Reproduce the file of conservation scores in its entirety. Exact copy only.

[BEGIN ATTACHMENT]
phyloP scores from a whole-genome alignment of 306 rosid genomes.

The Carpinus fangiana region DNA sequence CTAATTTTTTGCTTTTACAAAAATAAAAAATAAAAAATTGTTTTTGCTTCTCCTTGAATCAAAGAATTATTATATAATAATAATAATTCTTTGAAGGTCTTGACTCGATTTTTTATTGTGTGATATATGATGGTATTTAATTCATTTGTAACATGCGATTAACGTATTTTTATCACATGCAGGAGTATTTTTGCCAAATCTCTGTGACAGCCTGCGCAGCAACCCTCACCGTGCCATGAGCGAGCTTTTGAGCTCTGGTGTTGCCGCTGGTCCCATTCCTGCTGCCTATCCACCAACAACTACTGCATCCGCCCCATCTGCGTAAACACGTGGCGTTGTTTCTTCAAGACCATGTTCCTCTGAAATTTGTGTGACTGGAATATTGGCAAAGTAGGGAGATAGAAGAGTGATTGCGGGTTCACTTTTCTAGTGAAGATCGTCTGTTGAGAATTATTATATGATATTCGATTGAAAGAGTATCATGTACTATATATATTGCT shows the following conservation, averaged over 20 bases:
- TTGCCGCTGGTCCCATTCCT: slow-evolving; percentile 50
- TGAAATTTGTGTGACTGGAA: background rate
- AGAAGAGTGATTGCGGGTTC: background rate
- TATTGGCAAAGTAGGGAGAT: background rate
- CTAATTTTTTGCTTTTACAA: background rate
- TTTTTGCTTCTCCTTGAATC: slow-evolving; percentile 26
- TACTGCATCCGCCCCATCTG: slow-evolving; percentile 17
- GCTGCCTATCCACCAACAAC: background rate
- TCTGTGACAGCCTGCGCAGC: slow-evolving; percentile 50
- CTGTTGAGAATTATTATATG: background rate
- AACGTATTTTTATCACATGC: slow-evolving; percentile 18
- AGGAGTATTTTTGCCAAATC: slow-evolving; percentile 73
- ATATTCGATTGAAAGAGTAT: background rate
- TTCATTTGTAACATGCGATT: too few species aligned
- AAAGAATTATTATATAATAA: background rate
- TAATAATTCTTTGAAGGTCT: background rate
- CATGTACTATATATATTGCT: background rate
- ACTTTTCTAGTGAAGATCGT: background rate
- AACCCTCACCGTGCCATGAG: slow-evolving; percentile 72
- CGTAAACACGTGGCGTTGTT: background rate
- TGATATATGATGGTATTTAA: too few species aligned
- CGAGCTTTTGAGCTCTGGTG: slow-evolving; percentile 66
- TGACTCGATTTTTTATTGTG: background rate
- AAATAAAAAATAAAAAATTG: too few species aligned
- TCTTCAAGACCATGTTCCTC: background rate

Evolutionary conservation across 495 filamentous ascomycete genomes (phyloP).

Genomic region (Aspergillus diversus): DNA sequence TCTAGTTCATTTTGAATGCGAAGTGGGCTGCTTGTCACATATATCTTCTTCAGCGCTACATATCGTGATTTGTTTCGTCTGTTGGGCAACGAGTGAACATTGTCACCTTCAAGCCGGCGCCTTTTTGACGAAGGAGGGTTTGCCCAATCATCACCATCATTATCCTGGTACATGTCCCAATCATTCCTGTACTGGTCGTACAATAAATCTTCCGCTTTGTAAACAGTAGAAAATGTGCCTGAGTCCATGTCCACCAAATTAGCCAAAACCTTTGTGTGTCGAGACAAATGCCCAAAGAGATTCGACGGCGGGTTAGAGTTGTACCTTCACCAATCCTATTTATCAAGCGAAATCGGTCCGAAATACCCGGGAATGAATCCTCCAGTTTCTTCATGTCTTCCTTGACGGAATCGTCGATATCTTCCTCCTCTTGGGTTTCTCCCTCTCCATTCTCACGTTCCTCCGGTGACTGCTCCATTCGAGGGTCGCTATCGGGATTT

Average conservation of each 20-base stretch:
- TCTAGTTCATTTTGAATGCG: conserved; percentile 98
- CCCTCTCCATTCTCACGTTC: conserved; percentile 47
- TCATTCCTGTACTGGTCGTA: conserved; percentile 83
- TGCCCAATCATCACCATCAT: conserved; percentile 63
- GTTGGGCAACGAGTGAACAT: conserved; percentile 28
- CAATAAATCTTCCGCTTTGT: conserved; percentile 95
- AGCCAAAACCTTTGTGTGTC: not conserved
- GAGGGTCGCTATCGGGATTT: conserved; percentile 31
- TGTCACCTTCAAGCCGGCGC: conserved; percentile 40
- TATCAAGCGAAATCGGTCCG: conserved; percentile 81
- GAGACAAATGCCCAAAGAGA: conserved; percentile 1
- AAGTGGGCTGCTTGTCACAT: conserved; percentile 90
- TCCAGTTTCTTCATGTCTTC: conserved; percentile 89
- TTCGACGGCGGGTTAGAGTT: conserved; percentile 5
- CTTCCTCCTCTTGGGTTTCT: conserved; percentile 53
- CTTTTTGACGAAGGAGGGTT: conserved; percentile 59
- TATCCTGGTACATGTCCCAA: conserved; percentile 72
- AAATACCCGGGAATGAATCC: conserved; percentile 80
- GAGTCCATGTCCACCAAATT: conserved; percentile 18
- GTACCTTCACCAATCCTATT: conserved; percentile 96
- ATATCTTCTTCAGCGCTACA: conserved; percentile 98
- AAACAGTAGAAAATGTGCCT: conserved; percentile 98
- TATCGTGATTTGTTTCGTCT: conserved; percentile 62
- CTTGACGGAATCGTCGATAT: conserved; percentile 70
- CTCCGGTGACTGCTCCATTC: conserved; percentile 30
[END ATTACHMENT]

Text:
phyloP scores from a whole-genome alignment of 306 rosid genomes.

The Carpinus fangiana region DNA sequence CTAATTTTTTGCTTTTACAAAAATAAAAAATAAAAAATTGTTTTTGCTTCTCCTTGAATCAAAGAATTATTATATAATAATAATAATTCTTTGAAGGTCTTGACTCGATTTTTTATTGTGTGATATATGATGGTATTTAATTCATTTGTAACATGCGATTAACGTATTTTTATCACATGCAGGAGTATTTTTGCCAAATCTCTGTGACAGCCTGCGCAGCAACCCTCACCGTGCCATGAGCGAGCTTTTGAGCTCTGGTGTTGCCGCTGGTCCCATTCCTGCTGCCTATCCACCAACAACTACTGCATCCGCCCCATCTGCGTAAACACGTGGCGTTGTTTCTTCAAGACCATGTTCCTCTGAAATTTGTGTGACTGGAATATTGGCAAAGTAGGGAGATAGAAGAGTGATTGCGGGTTCACTTTTCTAGTGAAGATCGTCTGTTGAGAATTATTATATGATATTCGATTGAAAGAGTATCATGTACTATATATATTGCT shows the following conservation, averaged over 20 bases:
- TTGCCGCTGGTCCCATTCCT: slow-evolving; percentile 50
- TGAAATTTGTGTGACTGGAA: background rate
- AGAAGAGTGATTGCGGGTTC: background rate
- TATTGGCAAAGTAGGGAGAT: background rate
- CTAATTTTTTGCTTTTACAA: background rate
- TTTTTGCTTCTCCTTGAATC: slow-evolving; percentile 26
- TACTGCATCCGCCCCATCTG: slow-evolving; percentile 17
- GCTGCCTATCCACCAACAAC: background rate
- TCTGTGACAGCCTGCGCAGC: slow-evolving; percentile 50
- CTGTTGAGAATTATTATATG: background rate
- AACGTATTTTTATCACATGC: slow-evolving; percentile 18
- AGGAGTATTTTTGCCAAATC: slow-evolving; percentile 73
- ATATTCGATTGAAAGAGTAT: background rate
- TTCATTTGTAACATGCGATT: too few species aligned
- AAAGAATTATTATATAATAA: background rate
- TAATAATTCTTTGAAGGTCT: background rate
- CATGTACTATATATATTGCT: background rate
- ACTTTTCTAGTGAAGATCGT: background rate
- AACCCTCACCGTGCCATGAG: slow-evolving; percentile 72
- CGTAAACACGTGGCGTTGTT: background rate
- TGATATATGATGGTATTTAA: too few species aligned
- CGAGCTTTTGAGCTCTGGTG: slow-evolving; percentile 66
- TGACTCGATTTTTTATTGTG: background rate
- AAATAAAAAATAAAAAATTG: too few species aligned
- TCTTCAAGACCATGTTCCTC: background rate

Evolutionary conservation across 495 filamentous ascomycete genomes (phyloP).

Genomic region (Aspergillus diversus): DNA sequence TCTAGTTCATTTTGAATGCGAAGTGGGCTGCTTGTCACATATATCTTCTTCAGCGCTACATATCGTGATTTGTTTCGTCTGTTGGGCAACGAGTGAACATTGTCACCTTCAAGCCGGCGCCTTTTTGACGAAGGAGGGTTTGCCCAATCATCACCATCATTATCCTGGTACATGTCCCAATCATTCCTGTACTGGTCGTACAATAAATCTTCCGCTTTGTAAACAGTAGAAAATGTGCCTGAGTCCATGTCCACCAAATTAGCCAAAACCTTTGTGTGTCGAGACAAATGCCCAAAGAGATTCGACGGCGGGTTAGAGTTGTACCTTCACCAATCCTATTTATCAAGCGAAATCGGTCCGAAATACCCGGGAATGAATCCTCCAGTTTCTTCATGTCTTCCTTGACGGAATCGTCGATATCTTCCTCCTCTTGGGTTTCTCCCTCTCCATTCTCACGTTCCTCCGGTGACTGCTCCATTCGAGGGTCGCTATCGGGATTT

Average conservation of each 20-base stretch:
- TCTAGTTCATTTTGAATGCG: conserved; percentile 98
- CCCTCTCCATTCTCACGTTC: conserved; percentile 47
- TCATTCCTGTACTGGTCGTA: conserved; percentile 83
- TGCCCAATCATCACCATCAT: conserved; percentile 63
- GTTGGGCAACGAGTGAACAT: conserved; percentile 28
- CAATAAATCTTCCGCTTTGT: conserved; percentile 95
- AGCCAAAACCTTTGTGTGTC: not conserved
- GAGGGTCGCTATCGGGATTT: conserved; percentile 31
- TGTCACCTTCAAGCCGGCGC: conserved; percentile 40
- TATCAAGCGAAATCGGTCCG: conserved; percentile 81
- GAGACAAATGCCCAAAGAGA: conserved; percentile 1
- AAGTGGGCTGCTTGTCACAT: conserved; percentile 90
- TCCAGTTTCTTCATGTCTTC: conserved; percentile 89
- TTCGACGGCGGGTTAGAGTT: conserved; percentile 5
- CTTCCTCCTCTTGGGTTTCT: conserved; percentile 53
- CTTTTTGACGAAGGAGGGTT: conserved; percentile 59
- TATCCTGGTACATGTCCCAA: conserved; percentile 72
- AAATACCCGGGAATGAATCC: conserved; percentile 80
- GAGTCCATGTCCACCAAATT: conserved; percentile 18
- GTACCTTCACCAATCCTATT: conserved; percentile 96
- ATATCTTCTTCAGCGCTACA: conserved; percentile 98
- AAACAGTAGAAAATGTGCCT: conserved; percentile 98
- TATCGTGATTTGTTTCGTCT: conserved; percentile 62
- CTTGACGGAATCGTCGATAT: conserved; percentile 70
- CTCCGGTGACTGCTCCATTC: conserved; percentile 30